You could win that beautiful button, and a skein of Wisconsin yarn, by entering the (drumroll please):

Yarn! Button! Magazine!

The cheery orange button measures about 2" - perfect for accenting a shawl, cowl, or hat. The Romney Yarn, from Yorkshire Rose Farm, is a lofty worsted weight in soft bluish-grey with hints of warm taupe.

Also included: a copy of Interweave Crochet Fall 2017, which features two patterns and an article by yours truly.

To enter the Woolly Giveaway, just leave a comment below that includes the word "wool".

~ If you're a "No-Reply Blogger", or if your online profile does not include an email address, make sure there's a way for me to reach you.

~ If you can't leave a comment because you don't have an online profile, send me an e-mail (see my profile for the address) and include "wool" in the subject line.

Giveaway closes on Sunday, October 1, at midnight (US Central Daylight Time). The winner will be chosen by random number generator.

Winner to be announced on Monday, October 2. (Can you believe it's almost October?)

This giveaway is international. Good luck!


It's crazy hot in Wisconsin right now. How's your weather?

~ ~ ~ ~ ~ ~ ~ ~ ~ ~ ~ ~

Friday, September 8, 2017

Introducing Live-Loop Stitches and Cables, and Two Published Patterns

"Live loop" has long been a term more common to knitting than to crochet - until now!

I'm very excited to announce a new technique that uses live loops to make amazing cables in crochet:

Live-Loop Cables in Crochet - a new technique by Sue Perez :)

The photos above are just a sample of cables you can make with the Live-Loop method.

Live-Loop cables are made by working a crochet stitch, pulling up a set of loops, then working a partial crochet stitch. The hook is then removed, and the two crochet stitches are linked together behind the cable loops. This leaves the cable loops free (or "live") on the front of the fabric.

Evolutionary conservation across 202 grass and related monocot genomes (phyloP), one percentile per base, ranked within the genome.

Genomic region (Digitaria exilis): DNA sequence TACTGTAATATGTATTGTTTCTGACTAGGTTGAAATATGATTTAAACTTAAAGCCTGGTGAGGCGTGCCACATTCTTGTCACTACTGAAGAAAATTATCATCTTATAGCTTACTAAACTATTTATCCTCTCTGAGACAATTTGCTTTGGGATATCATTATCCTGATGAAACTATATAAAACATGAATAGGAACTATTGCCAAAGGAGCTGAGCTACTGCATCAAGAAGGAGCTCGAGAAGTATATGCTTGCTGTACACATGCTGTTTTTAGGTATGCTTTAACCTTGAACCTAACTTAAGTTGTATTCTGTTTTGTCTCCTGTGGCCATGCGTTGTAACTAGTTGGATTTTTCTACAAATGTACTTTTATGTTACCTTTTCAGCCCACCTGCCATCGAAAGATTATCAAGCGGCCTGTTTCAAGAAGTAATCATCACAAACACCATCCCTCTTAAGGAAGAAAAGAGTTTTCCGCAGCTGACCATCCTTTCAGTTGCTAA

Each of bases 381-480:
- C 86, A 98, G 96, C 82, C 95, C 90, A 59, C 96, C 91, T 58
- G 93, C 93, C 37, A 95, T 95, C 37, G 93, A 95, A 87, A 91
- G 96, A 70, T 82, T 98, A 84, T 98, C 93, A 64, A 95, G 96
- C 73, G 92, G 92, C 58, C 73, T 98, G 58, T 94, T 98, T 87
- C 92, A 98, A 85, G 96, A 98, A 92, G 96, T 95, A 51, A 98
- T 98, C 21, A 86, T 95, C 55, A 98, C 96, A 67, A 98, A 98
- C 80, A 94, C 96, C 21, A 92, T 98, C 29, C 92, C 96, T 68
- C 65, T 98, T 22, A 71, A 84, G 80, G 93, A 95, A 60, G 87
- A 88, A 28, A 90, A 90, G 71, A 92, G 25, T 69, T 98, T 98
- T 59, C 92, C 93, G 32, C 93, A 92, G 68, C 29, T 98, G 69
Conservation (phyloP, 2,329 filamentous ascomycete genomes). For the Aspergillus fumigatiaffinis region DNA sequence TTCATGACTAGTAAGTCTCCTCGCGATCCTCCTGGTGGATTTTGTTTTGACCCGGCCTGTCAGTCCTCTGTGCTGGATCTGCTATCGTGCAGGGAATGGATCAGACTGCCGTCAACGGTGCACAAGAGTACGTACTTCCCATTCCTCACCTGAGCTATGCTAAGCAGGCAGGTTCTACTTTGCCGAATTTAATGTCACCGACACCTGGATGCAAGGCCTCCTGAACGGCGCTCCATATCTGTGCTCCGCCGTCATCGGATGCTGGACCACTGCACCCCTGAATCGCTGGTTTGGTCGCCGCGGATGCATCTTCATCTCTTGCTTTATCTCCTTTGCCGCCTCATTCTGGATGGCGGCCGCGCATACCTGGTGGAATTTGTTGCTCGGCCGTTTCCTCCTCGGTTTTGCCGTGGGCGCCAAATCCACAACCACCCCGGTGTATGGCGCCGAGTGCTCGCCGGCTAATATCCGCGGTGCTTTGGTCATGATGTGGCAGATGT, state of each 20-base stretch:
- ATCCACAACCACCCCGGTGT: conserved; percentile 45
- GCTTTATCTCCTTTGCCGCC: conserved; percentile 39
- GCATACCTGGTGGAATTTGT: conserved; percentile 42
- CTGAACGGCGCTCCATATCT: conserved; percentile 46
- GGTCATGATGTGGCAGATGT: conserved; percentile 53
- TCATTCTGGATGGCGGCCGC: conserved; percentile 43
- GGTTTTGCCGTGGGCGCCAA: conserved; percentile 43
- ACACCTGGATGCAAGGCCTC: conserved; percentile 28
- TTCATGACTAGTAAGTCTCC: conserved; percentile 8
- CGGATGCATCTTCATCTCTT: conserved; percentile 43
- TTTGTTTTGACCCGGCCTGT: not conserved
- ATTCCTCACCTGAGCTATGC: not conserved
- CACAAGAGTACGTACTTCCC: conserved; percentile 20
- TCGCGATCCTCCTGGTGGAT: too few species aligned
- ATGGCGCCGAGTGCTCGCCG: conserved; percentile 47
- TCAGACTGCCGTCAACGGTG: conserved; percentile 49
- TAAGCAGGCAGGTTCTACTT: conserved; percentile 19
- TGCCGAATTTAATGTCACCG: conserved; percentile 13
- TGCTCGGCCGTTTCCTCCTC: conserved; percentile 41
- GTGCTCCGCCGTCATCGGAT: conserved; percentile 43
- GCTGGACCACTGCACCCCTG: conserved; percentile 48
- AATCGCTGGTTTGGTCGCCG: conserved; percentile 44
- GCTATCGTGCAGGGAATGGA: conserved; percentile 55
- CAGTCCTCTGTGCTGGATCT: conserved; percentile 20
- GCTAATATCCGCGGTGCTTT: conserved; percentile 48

On each succeeding round or row, a new loop is pulled up in each of the live loops from the previous row, and the crochet stitches on either side are again linked behind the cable. (If this sounds hopelessly confusing, see the video at the bottom of the post.)

The result is a flexible, I-cord-like cable that travels up the fabric surface without disrupting background texture or stitch count. Live-Loop cables can be made 1 or more loops wide (the more the loops, the fatter the cable). They can curve left or right, cross other cables, or individual loops can be crossed within a single cable. Fun fact: a Live-Loop cable can also be frogged and repaired while leaving the rest of the project intact.

If you'd like to try this technique right away, you can find a full tutorial in Interweave Crochet Fall 2017. Also appearing in this issue are two Live-Loop crochet projects: the Blue Spruce Hat and the Bristlecone Mitts.

The Blue Spruce hat is worked bottom-up and packed with fun details: a cushiony, lettuce-edge slip stitch band, Live-Loop cables both winding and straight, bobbles, and a unique slip-stitch crown finish:

Photos courtesy of Interweave Crochet and Harper Point Photography

I think the crown is my favourite part. :)

The Bristlecone Mitts are small bundes of cozy slip-stitch ribbing and cabled joy. Flat 4-loop cables travel up the backs, and the thumb gusset is set off by a tidy 1-loop cable:

Photos courtesy of Interweave Crochet and Harper Point Photography

Interweave Crochet Fall 2017 also features several other cable techniques, and many beautiful non-cabled projects. It's available in both print and digital editions here.


If you'd like to see Live-Loop crochet in action, here's a video demonstration that explains the theory behind the technique, and walks the viewer through making a Live-Loop cable swatch:

The Live-Loop method has opened up a world of possibilities for cables in crochet. I've learned (and am still learning) so much while developing this technique, and I have a ton of pattern ideas. There's much more to be said on the subject than will fit into any magazine article or blog post - so I'm writing a book about it. :)

I hope you'll try the Live-Loop method for yourself. It's fun, it's fascinating, and it produces amazing cables in crochet.


Thoughts and prayers are going out for all of you who are in the path of Hurricane Irma.

~ ~ ~ ~ ~ ~ ~ ~ ~ ~ ~ ~

Wednesday, August 30, 2017

Flowers of August and July

It's been an odd summer. Torrential rains in July, followed by a cool August, made for plenty of wildflowers on the roadsides, but hardly any tomatoes in the garden. Miles have been sparse too, but there have been a few rides (literally just a few). Of course I can't take a bike ride without taking wildflower photos, so here are some of the blossoms I saw in July and August....